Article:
Thanks for the replies. How often do you see undercoating/bedliner or sprayable seam sealer detach from the underside and get water underneath? I know this is a concern that leads some people away from those products. I think the idea of spraying epoxy primer, urethane (i previously said base, but I guess urethane primer would work?), then the undercoat is to protect the epoxy primer from moisture if the undercoating detaches. Thoughts on this?
    I always apply a barrier coat before the undercoat. I normally use black Zero Rust, allow it to dry then scuff it and apply the sprayable seam sealer. The only time I've seen an undercoat lift off the surface is when it's a solvent based product that dries and cracks then moisture get behind it and causes it to lift.

  6. #6
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    Default

    Thanks for the reply, Len. That's good info. Would a 2K Urethane Primer work as a barrier? I ask because I have some on hand I've barely used. It's old though and may have gone bad. Very old...

  7. #7
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    Quote Originally Posted by JKelly View Post
    Thanks for the reply, Len. That's good info. Would a 2K Urethane Primer work as a barrier? I ask because I have some on hand I've barely used. It's old though and may have gone bad. Very old...
    Urethane primer is used as a filler and most are not designed to be used over bare metal. Also, the primer you have is probably still good but the hardener may be bad depending on how old it is and how it was stored. I'd recommend getting some new epoxy primer and activator for this job if you want to make sure it's going to stick. You should be able to just use a quart for the underside of a car, I'd recommend using black primer.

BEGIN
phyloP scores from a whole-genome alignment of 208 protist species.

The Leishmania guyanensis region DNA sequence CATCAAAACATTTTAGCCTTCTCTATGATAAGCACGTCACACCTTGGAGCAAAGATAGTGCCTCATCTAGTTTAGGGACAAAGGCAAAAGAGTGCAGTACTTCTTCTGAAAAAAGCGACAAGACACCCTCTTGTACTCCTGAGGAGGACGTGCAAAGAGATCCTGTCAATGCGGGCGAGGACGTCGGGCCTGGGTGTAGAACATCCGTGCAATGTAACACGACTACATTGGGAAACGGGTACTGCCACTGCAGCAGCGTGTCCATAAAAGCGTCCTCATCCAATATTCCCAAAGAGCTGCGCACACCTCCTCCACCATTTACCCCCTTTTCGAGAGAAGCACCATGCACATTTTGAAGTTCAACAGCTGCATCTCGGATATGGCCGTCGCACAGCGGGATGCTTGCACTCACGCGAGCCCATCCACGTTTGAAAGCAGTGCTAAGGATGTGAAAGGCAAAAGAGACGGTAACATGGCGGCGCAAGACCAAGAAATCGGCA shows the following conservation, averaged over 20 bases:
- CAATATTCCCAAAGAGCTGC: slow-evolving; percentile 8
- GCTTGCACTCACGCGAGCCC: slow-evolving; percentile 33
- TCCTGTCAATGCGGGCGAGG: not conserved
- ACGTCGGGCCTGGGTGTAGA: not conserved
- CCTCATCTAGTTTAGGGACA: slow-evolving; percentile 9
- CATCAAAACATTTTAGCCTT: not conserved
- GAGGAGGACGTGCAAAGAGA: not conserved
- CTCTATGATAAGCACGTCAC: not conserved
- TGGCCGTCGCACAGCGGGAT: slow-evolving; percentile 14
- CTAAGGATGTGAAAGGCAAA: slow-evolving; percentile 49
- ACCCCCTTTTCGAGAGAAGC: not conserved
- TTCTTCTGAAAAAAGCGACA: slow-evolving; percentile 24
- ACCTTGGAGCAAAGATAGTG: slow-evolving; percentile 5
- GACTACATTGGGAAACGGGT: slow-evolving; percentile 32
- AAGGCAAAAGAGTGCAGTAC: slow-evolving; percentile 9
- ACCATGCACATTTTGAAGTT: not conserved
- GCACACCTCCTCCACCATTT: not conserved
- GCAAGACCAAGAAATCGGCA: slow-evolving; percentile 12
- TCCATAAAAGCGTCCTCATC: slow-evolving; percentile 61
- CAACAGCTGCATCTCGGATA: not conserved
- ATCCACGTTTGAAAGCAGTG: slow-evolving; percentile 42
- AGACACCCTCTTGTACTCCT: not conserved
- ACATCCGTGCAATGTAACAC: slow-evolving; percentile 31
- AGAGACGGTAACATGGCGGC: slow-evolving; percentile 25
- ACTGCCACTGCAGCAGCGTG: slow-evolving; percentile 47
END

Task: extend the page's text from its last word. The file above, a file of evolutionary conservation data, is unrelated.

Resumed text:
8. #8
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    Default

    Thanks for the reply. Okay I'll hold on to my old epoxy primer and 2k high build urethane.

    I also have some relatively new Transtar 7344 DTM primer. Would that work for the DTM application and then shoot a 2 part bed liner? It's interesting that Transtar claims you can vary the reduction level of 7344 to be a regular primer or sealer. How does varying the reduction ratio affect the functionality of the paint? More reduction results in a less permeable coat?

  9. #9
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    Quote Originally Posted by JKelly View Post
    Thanks for the reply. Okay I'll hold on to my old epoxy primer and 2k high build urethane.

    I also have some relatively new Transtar 7344 DTM primer. Would that work for the DTM application and then shoot a 2 part bed liner? It's interesting that Transtar claims you can vary the reduction level of 7344 to be a regular primer or sealer. How does varying the reduction ratio affect the functionality of the paint? More reduction results in a less permeable coat?
    Over reducing effects different products differently. In most cases you can add ten to twenty percent more reducer without causing problems but I wouldn't get carried away. Just cover the metal with a decent DTM primer then allow it to flash for an hour or two then apply your undercoat. Mixing in too much reducer can introduce variables that could work against you.

  10. #10
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    Nov 2013
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    olympia,wa
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    Default

    transtar 7344 is not an epoxy, its a dtm urethane primer. if you want to use transtar, you should be looking at 6134 or similar. this uses 6144 activator, and for use as a sealer,(which is how i'd approach this) thin it with good quality reducer. even with 10% reduction, this epoxy has good coverage.
    b marler